A few points here: The scopes may not be distributed to locals, but they are used by Iraqi trainees, as Pentagon pictures show (see image to left). And what about American servicemembers who are not Christian? Finally, since the scopes reference passages in the New Testament, a better analogy would be if currency bore the motto "In Jesus We Trust." That's not to mention the symbolic weight of guns versus currency.
Meanwhile, in a markedly different response to the matter, Marines spokesperson Geraldine Carey said in a statement: "We are aware of the issue and are concerned with how this may be perceived. We will meet with the vendor to discuss future sight procurements."
We asked Carey when Marines leadership or procurement officials knew about the Trijicon inscriptions -- given that they had been discussed at length by gun enthusiasts online. She said "this was brought to our attention last week."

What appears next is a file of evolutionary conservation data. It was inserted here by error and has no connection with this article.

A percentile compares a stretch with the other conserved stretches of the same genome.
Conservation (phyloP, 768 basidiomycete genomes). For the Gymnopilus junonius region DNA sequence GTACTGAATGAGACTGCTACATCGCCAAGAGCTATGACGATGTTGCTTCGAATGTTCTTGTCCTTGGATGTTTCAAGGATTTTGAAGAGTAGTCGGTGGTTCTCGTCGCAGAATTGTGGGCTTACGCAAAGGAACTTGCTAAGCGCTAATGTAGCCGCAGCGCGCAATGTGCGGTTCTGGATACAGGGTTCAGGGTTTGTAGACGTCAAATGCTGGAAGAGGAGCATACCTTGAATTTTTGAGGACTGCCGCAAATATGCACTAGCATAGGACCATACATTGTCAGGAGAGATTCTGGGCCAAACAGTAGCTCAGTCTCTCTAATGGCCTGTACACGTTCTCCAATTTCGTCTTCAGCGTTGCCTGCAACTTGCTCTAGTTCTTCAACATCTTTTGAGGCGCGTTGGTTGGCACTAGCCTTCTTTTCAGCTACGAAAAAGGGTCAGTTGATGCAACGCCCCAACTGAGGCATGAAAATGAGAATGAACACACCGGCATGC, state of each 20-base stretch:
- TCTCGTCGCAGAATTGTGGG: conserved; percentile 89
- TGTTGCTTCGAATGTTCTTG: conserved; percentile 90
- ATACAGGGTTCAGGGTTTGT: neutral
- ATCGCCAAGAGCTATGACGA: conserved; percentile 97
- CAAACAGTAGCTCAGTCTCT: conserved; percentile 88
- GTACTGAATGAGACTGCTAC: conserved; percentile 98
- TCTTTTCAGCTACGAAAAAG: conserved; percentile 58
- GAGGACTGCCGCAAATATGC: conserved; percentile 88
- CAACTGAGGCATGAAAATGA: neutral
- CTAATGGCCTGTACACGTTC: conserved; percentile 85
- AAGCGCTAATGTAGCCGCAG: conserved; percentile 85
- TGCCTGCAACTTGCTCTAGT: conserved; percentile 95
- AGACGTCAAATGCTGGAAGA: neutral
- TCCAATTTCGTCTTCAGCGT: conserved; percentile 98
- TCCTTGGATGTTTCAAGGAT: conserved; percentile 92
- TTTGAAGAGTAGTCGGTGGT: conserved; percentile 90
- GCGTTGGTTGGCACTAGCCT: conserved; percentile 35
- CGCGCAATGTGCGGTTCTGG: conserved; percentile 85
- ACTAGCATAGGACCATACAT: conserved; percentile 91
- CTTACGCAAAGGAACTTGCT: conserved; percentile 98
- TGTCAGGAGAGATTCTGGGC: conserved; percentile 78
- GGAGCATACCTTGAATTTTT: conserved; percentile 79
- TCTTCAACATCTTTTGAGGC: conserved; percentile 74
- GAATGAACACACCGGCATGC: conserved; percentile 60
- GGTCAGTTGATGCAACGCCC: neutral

Here's Carey's full statement:
The manufacturer of rifle optics, purchased by the US Marine Corps and US
Army, stamped onto the equipment, within their own equipment control tracking number, an alphanumeric combination that has within it a short-hand reference to a biblical verse. The optics manufacturer is Trijicon, Inc. The initial procurement in 2005 was in response to an urgent need for a magnified optic that provided low light illumination without a battery. This was the only commercial sight that met that requirement. The Marine
Corps keeps accountability of our systems via the serial number, our own part number, and National Stock Number, and does not use Trijicon's markings for any purpose, including purchase, tracking, or management of the systems. We are aware of the issue and are concerned with how this may be perceived. We will meet with the vendor to discuss future sight procurements.
Late Update: The AP reports the Army is now probing whether Trijicon violated procurement rules.